Too many business interests are clinging to a failed status quo and resisting necessary governance reforms, the government's top securities regulator said Thursday.
William Donaldson, chairman of the Securities and Exchange Commission, made the remarks in a speech in New York to the Conference Board, an influential business executives' group and research organization.
Copies of the prepared text of his speech were released by the SEC in Washington.
Donaldson lauded the Conference Board for setting examples of "actions that can help to restore good business practices and public trust in companies, their leaders and the capital markets."
Public mistrust of Wall Street and corporate America remains high following the wave of business scandals, though doubts have been eased somewhat by SEC enforcement actions against hundreds of companies and by corporate improvements, in Donaldson's view.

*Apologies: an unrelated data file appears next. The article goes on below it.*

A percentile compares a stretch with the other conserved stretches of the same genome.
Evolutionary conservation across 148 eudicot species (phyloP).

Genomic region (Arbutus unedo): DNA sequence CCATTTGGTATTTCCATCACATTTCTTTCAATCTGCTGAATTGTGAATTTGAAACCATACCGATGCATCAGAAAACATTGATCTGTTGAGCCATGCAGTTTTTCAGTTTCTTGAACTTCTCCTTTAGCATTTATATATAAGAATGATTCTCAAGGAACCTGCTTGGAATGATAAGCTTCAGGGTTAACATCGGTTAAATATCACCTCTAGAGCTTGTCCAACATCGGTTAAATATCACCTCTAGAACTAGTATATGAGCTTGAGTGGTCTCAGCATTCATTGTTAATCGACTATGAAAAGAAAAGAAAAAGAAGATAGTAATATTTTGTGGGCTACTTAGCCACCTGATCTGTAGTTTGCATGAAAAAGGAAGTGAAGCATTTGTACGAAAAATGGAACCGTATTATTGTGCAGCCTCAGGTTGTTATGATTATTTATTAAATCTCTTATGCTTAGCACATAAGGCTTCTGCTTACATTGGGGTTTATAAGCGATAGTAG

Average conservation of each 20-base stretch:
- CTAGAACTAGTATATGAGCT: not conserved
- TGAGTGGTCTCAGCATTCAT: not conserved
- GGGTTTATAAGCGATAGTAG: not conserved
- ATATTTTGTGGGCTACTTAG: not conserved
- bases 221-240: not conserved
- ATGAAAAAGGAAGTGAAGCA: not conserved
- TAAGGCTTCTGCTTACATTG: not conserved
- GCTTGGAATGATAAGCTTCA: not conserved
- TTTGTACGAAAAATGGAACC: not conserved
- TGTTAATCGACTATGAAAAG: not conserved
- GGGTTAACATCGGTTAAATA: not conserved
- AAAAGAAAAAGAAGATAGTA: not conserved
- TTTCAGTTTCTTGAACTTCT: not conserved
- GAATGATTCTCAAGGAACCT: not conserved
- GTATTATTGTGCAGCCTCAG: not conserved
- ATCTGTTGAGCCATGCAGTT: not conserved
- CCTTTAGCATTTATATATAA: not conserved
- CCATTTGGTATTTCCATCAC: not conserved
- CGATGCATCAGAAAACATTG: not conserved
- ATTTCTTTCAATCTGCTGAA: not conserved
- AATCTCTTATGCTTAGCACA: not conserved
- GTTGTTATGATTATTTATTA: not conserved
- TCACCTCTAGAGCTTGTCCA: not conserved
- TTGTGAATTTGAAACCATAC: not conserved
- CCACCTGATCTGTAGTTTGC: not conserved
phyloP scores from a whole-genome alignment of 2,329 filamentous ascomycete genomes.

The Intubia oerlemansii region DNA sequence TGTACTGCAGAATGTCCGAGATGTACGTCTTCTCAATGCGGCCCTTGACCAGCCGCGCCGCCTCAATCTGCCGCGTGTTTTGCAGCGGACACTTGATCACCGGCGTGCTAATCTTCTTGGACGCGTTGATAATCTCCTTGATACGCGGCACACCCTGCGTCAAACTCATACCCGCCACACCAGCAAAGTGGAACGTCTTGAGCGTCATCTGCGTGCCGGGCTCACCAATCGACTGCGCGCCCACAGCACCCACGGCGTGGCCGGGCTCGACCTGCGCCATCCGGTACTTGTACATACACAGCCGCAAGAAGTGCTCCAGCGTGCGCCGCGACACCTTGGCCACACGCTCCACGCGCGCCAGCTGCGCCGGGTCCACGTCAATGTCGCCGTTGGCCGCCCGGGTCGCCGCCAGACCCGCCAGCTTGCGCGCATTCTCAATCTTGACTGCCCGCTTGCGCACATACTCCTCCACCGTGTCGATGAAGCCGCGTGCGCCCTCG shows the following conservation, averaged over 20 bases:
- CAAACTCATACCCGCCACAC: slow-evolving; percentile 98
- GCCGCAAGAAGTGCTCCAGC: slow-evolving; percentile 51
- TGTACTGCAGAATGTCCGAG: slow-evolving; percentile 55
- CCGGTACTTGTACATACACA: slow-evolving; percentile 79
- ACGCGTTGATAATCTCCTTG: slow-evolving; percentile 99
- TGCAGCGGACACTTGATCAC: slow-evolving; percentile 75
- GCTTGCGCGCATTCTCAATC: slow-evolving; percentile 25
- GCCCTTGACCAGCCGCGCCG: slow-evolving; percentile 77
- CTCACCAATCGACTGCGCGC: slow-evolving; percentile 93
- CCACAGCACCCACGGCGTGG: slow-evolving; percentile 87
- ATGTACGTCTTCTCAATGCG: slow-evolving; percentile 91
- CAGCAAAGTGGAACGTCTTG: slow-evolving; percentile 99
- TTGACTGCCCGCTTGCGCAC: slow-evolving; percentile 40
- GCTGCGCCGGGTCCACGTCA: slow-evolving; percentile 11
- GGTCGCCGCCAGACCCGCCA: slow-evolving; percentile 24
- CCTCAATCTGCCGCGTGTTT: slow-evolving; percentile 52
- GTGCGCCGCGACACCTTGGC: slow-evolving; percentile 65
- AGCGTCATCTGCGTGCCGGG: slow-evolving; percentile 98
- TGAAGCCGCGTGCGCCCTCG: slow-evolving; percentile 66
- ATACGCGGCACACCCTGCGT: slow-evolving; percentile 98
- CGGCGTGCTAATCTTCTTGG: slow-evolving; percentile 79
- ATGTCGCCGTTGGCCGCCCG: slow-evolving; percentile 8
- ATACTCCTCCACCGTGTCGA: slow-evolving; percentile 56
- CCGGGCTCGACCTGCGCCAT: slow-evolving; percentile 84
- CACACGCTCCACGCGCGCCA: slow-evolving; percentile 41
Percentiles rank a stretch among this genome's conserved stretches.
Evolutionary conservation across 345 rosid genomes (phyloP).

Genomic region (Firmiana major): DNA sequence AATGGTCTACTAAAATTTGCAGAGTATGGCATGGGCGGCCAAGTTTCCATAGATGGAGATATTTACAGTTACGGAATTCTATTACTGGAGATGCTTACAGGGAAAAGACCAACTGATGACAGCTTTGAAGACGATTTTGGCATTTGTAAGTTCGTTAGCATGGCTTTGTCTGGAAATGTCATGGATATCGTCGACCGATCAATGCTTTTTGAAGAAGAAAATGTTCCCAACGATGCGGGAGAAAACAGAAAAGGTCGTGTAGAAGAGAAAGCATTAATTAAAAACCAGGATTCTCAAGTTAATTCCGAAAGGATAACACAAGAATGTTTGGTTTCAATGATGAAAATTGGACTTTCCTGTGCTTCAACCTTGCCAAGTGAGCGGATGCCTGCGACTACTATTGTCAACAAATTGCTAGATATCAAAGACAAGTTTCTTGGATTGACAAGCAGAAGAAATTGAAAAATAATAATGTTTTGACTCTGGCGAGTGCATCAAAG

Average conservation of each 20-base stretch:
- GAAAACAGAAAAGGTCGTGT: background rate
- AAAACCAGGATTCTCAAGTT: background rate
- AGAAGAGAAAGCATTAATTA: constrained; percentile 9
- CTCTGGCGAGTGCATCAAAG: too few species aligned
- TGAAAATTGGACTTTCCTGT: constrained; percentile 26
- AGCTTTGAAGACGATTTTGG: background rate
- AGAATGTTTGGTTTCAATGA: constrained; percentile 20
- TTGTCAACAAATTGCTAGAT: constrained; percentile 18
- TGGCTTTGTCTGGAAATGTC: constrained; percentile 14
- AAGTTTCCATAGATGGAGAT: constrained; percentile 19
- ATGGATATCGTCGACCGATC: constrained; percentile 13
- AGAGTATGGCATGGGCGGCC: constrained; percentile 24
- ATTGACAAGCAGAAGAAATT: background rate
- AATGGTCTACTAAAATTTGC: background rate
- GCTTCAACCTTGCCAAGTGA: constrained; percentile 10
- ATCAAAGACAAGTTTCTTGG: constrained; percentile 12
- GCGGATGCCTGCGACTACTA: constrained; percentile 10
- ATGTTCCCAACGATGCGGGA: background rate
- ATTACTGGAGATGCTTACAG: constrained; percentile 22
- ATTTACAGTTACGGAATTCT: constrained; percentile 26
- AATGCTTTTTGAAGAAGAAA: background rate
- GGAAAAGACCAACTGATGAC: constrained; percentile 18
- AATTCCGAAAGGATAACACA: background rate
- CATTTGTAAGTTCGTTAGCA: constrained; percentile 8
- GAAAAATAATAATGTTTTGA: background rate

"This erosion of trust in business is a serious and worrying development, and there's no guarantee the problem will automatically get resolved," he said Thursday night. While the SEC and other regulators can put clear rules in place, he added, "we know from the course of history that human nature will push aggressive managers and organizations to continue to test new laws."
Donaldson appealed to the Conference Board members to press other, more recalcitrant business organizations "to stay on the side of positive change."